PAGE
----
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Act 1, Scene 2
Peter Quince, an Athenian carpenter, greeted his amateur acting company as they trouped into his workshop. Philostrate had announced to all Athens that a play would be performed in front of the Duke, on his wedding day, as part of the wedding celebrations. Any group of citizens could submit their idea and one would be chosen when the time came.
Quince surveyed his would-be actors. ‘Is all our company here?’ he said.
Nick Bottom was a weaver. He was thick-set, sturdy and rugged, and as enthusiastic as anyone could be about the art of acting. ‘It would be best to call the role, man by man, according to your list,’ he said.
Quince lifted a sheet of paper from his workbench. ‘This is the list of everyone in Athens thought fit to take part in the play to be performed before the Duke and the Duchess on their wedding day, at night,’ he said.
He was about to begin the roll-call when Bottom raised his hand. ‘First, good Peter Quince,’ he said, ‘say what the play’s about, then read the names of the actors, and so bring it to an end.’
‘Well, our play is “The sad comedy and cruel death of Pyramus and Thisbe.”‘
Bottom nodded wisely at the assembled company. ‘A very good piece of work, I assure you,’ he said, ‘and very entertaining. Now, good Peter Quince, call the names out from your list. Gentlemen, spread yourselves out.’
Quince adjusted his spectacles and cleared his throat. ‘Answer as I call you,’ he said. ‘Nick Bottom, the weaver?’
Bottom snapped to attention. ‘Ready!’ he exclaimed. ‘Tell me the part I’m to play and then carry on.’
‘You, Nick Bottom, are to play Pyramus.’ Quince put his finger on the next name but before he could call it Bottom interrupted.
‘Who’s Pyramus? A lover or a great hero?’
‘A lover, who kills himself, most heroically, for love.’
Bottom smiled. ‘That will bring out some tears if it’s performed well. If I do it the audience will have to look to their eyes. I’ll storm my passion and rave my grief mightily. And so on and so forth. But my real gift is for playing heroic parts. I can be a great Hercules, or a reveller, enough to bring the house down.’ He placed his hand over his heart and took up a declamatory pose:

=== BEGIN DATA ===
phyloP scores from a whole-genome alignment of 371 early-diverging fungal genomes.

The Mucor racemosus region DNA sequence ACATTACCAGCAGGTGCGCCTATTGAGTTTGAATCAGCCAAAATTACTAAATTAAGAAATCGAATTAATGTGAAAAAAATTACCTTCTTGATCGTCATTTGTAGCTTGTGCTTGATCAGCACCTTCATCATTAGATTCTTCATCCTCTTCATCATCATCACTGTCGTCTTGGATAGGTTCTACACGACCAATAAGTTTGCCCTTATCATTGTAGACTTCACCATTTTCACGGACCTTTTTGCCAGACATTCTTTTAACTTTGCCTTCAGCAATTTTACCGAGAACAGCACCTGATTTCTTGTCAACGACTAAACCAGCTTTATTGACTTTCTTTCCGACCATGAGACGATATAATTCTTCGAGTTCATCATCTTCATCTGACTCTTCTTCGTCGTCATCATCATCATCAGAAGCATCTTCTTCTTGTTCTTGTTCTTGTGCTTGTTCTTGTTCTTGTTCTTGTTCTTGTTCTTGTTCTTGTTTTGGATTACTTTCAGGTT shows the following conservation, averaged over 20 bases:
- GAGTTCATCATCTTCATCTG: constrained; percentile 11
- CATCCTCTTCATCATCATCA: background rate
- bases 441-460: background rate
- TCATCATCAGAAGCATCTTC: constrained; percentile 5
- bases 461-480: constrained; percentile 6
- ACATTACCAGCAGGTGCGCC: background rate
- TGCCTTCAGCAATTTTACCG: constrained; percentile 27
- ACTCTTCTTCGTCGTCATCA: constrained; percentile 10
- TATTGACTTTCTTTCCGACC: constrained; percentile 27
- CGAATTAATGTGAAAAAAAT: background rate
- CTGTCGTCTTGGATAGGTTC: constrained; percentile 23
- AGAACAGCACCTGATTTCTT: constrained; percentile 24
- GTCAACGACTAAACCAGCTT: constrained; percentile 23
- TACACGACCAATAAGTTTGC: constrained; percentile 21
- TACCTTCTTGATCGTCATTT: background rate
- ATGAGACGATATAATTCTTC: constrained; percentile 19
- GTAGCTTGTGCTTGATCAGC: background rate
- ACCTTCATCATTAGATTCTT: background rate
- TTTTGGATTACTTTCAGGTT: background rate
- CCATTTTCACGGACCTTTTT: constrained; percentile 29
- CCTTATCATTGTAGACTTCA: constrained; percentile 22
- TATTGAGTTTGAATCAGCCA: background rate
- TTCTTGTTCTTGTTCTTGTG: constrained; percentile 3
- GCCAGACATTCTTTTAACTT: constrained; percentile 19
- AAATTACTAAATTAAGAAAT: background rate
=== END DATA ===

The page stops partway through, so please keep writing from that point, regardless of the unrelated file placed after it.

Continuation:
‘The raging rocks,
And shivering shocks,
Shall break the locks
Of prison gates;
And Phoebus’ car
Shall shine from far
And make and mar
The foolish fates.
Now name the rest of the players.’
He smiled round at the company. ‘That was the Hercules style, the heroic method. A lover is more tear-jerking.’
Quince waited until he was sure Bottom had finished then adjusted his spectacles again. ‘Francis Flute, the bellows-mender?’
Francis Flute had been hiding nervously behind his friend, Tom Snout. He raised his hand tentatively, and in a high-pitched voice, registered his presence: ‘Here, Peter Quince.’
Quince looked over his spectacles at the young bellows-mender. ‘Flute, you must take on Thisbe.’
‘Who’s Thisbe,’ said Flute. ‘A wandering knight?’
‘It’s the lady that Pyramus loves.’
Flute shook his head vigorously. ‘No, please, don’t make me play a woman. I’ve got a beard coming.’
‘It doesn’t matter,’ said Quince, kindly. ‘You can play it in a mask. And you can speak in as tiny a voice as you like.’
Bottom clasped his hands together. ‘If I can hide my face, let me play Thisbe too,’ he said. ‘I can speak in a wonderfully high voice.’ He put his hands round his mouth to form a trumpet and lowered his voice to a deep bass: ‘Thisne, Thisne!’ he called. Then he ran to the other side of the workshop. ‘Ah!’ he exclaimed in a falsetto, ‘Pyramus, my lover dear! Your Thisbe dear, and lady dear!’
They all stared, speechless, as he looked from one to the other for approval. Quince shook his head and tutted. ‘No, no,’ he said. ‘You must play Pyramus. And you, Flute, Thisby.’
Bottom drew himself up. ‘Well, carry on,’ he said.
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